**Thermal transmittance**, also known as U-value, is the rate of transfer of heat (in watts) through one square metre of a structure divided by the difference in temperature across the structure. It is expressed in watts per square metre per kelvin, or W/m²/K. Well-insulated parts of a building have a low thermal transmittance whereas poorly insulated parts of a building have a high thermal transmittance.

- Φ = A × U × (T
_{1}- T_{2})

where Φ is the heat transfer in watts, U is the thermal transmittance, T_{1} is the temperature on one side of the structure, T_{2} is the temperature on the other side of the structure and A is the area in square metres.

Thermal transmittances of most walls and roofs can be calculated using ISO 6946, unless there is metal bridging the insulation in which case it can be calculated using ISO 10211. For most ground floors it can be calculated using ISO 13370. For most windows the thermal transmittance can be calculated using ISO 10077 or ISO 15099. ISO 9869 describes how to measure the thermal transmittance of a structure experimentally.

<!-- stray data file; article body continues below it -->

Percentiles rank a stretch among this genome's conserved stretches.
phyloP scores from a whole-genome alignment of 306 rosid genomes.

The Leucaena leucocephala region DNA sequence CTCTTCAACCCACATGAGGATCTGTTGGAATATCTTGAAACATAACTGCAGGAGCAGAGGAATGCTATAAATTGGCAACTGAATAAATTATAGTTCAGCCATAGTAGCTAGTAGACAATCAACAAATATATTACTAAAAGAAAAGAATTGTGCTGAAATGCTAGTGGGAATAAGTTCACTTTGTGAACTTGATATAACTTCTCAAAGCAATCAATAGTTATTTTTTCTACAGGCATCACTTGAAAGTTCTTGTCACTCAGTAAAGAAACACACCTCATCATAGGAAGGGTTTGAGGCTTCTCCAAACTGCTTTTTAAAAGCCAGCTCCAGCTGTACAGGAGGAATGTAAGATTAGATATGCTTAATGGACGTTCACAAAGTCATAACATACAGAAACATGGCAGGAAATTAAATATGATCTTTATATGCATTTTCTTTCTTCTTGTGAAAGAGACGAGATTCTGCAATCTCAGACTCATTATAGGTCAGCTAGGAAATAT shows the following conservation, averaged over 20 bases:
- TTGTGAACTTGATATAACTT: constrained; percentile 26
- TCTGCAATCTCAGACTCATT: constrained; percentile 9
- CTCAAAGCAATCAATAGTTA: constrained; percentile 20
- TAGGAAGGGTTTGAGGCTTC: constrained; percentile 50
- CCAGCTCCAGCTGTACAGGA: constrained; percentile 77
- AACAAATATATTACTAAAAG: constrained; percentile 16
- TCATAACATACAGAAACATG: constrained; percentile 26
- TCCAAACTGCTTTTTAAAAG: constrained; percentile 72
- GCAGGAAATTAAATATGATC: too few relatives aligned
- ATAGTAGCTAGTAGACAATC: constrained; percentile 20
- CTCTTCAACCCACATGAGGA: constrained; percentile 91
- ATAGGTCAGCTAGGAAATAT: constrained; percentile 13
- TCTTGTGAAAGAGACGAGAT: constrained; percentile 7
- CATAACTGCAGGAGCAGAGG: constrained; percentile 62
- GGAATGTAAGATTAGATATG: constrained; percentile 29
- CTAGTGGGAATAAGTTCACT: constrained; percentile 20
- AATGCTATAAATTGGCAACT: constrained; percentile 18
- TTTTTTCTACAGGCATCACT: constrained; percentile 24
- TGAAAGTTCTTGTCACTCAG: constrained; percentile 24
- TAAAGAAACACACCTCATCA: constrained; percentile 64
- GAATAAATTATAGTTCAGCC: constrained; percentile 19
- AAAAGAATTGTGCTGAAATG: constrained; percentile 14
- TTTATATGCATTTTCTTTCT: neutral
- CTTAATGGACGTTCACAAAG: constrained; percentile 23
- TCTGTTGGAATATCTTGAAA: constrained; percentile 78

Typical thermal transmittance values for common building structures are as follows:

- single glazing: 5.7 W/m²K;
- single glazed windows, allowing for frames: 4.5 W/m²·K;
- double glazed windows, allowing for frames: 3.3 W/m²·K;
- double glazed windows with advanced coatings: 2.2 W/m²·K;
- triple glazed windows, allowing for frames: 1.8 W/m²·K;
- well-insulated roofs: 0.15 W/m²·K;
- poorly insulated roofs: 1.0 W/m²·K;
- well-insulated walls: 0.25 W/m²·K;
- poorly insulated walls: 1.5 W/m²·K;
- well-insulated floors: 0.2 W/m²·K;
- poorly insulated floors: 1.0 W/m²·K;

In practice the thermal transmittance is strongly affected by the quality of workmanship and if insulation is fitted poorly, the thermal transmittance can be considerably higher than if insulation is fitted well.

Read more about Thermal Transmittance: Calculating Thermal Transmittance, Measuring Thermal Transmittance

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